It’s a starry-eyed autumn night, one of those rare moments where life feels rich and full of possibilities, I’m listening to Rural Alberta Advantage by the hissing fire. RAA are a band who for a while now I’ve been absolutely taken with their mix of lonely love songs dashed with if not roaring, at least rolling, guitars.
But I’m not going to write about them. Instead it’s time to talk about Lou Reed. He may not have been a particularly nice guy, and we can’t blame him for all those awful bands formed by kids getting their minds blown on the velvet underground records, but he was Lou Reed, and for a while back there I couldn’t get Transformer off my record player.
I first heard about the Velvet Underground through a free cd from a music newspaper called Melody Maker. I was 17, and my music world was rapidly expanding and I was always looking for something fresh, something exciting, and something fun and I usually found such things on Saturday afternoons at the record shop in Bury St Edmunds (a place I hated, which somehow made Andy’s Records all the more exciting). Anyway this free cd didn’t actually have Velvet Underground on, but had a really beautiful song by a band called the Modern Lovers called “Hospital”. This song was about the singer visiting his girlfriend in hospital after she’d taken a drug overdose, and the song completely knocked me out. All I knew about this band was the few lines written on the cd case that they were “highly influenced by Lou Reed and the Velvet Underground”.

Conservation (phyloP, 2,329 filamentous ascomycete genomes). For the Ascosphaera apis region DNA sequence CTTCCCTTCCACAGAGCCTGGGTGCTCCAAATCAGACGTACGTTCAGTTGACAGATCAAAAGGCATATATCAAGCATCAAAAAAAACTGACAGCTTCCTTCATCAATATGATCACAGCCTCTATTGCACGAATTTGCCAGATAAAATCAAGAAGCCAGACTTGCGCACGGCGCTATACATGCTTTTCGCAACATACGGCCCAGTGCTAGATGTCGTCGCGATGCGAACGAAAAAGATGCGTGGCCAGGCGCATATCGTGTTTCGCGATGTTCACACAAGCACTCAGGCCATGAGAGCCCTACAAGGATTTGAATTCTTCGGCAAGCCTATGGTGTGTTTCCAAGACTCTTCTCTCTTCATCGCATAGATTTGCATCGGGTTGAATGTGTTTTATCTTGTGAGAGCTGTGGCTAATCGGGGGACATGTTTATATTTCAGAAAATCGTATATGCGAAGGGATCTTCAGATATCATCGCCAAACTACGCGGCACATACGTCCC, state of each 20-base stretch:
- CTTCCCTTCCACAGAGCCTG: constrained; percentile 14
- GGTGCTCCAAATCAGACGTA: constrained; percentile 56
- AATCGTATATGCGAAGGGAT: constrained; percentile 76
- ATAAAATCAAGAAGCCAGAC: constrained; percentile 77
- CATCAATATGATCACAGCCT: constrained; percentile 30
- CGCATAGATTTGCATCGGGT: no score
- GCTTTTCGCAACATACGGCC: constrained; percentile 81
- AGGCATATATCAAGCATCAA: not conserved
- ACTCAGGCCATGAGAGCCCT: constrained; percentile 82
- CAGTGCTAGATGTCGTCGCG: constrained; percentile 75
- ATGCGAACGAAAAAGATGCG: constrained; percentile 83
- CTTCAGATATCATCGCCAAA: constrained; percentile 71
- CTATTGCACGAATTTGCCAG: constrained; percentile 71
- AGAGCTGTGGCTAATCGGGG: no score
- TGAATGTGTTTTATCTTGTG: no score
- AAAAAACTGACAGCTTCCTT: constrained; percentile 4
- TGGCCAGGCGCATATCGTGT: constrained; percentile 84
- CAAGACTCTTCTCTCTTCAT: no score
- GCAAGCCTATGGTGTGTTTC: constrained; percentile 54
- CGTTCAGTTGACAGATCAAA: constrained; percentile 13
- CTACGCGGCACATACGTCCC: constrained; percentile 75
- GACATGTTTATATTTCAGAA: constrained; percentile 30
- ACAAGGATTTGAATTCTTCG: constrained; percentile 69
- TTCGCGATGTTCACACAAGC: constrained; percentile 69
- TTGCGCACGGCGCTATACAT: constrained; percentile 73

I had no idea who Lou Reed and the Velvet Underground were, but i was excited to find out. A few months later I found Lou Reed’s transformer in a charity shop, and I was even more excited to see that David Bowie – a guy I’d also recently discovered (I think through the guy from Blur raving about) produced it. I’d never heard anything like that before, it was playful, silly, but unbearably tragic and somehow pure. I never went through a whole Lou Reed period, (apart from listening to Transformer feeling tired and bewildered after parties) perhaps he made some brilliant records, i don’t know. At university boring hipsters got me high listening to the velvet underground and all that, and I never quite got it. I don’t know why, perhaps I was getting tired of hipsters already at 18. It wasn’t my scene, it was too druggy. Anyway the reason I wanted to mention Lou Reed at all is that he’s the cover star in this week’s NME there’s a really spectacular interview with him from 1975. in this interview the famous (and kind of strange) journalist Lester Bangs went to war with a drugged up and aggressive Lou Reed, it’s quite extraordinary to read and I’d really recommend you get a copy of the magazine or download it online.
I’m not going to play Lou Reed now. Instead let’s go back to that Modern Lovers song I was telling you earlier. You might need to get the tissue box out though for this.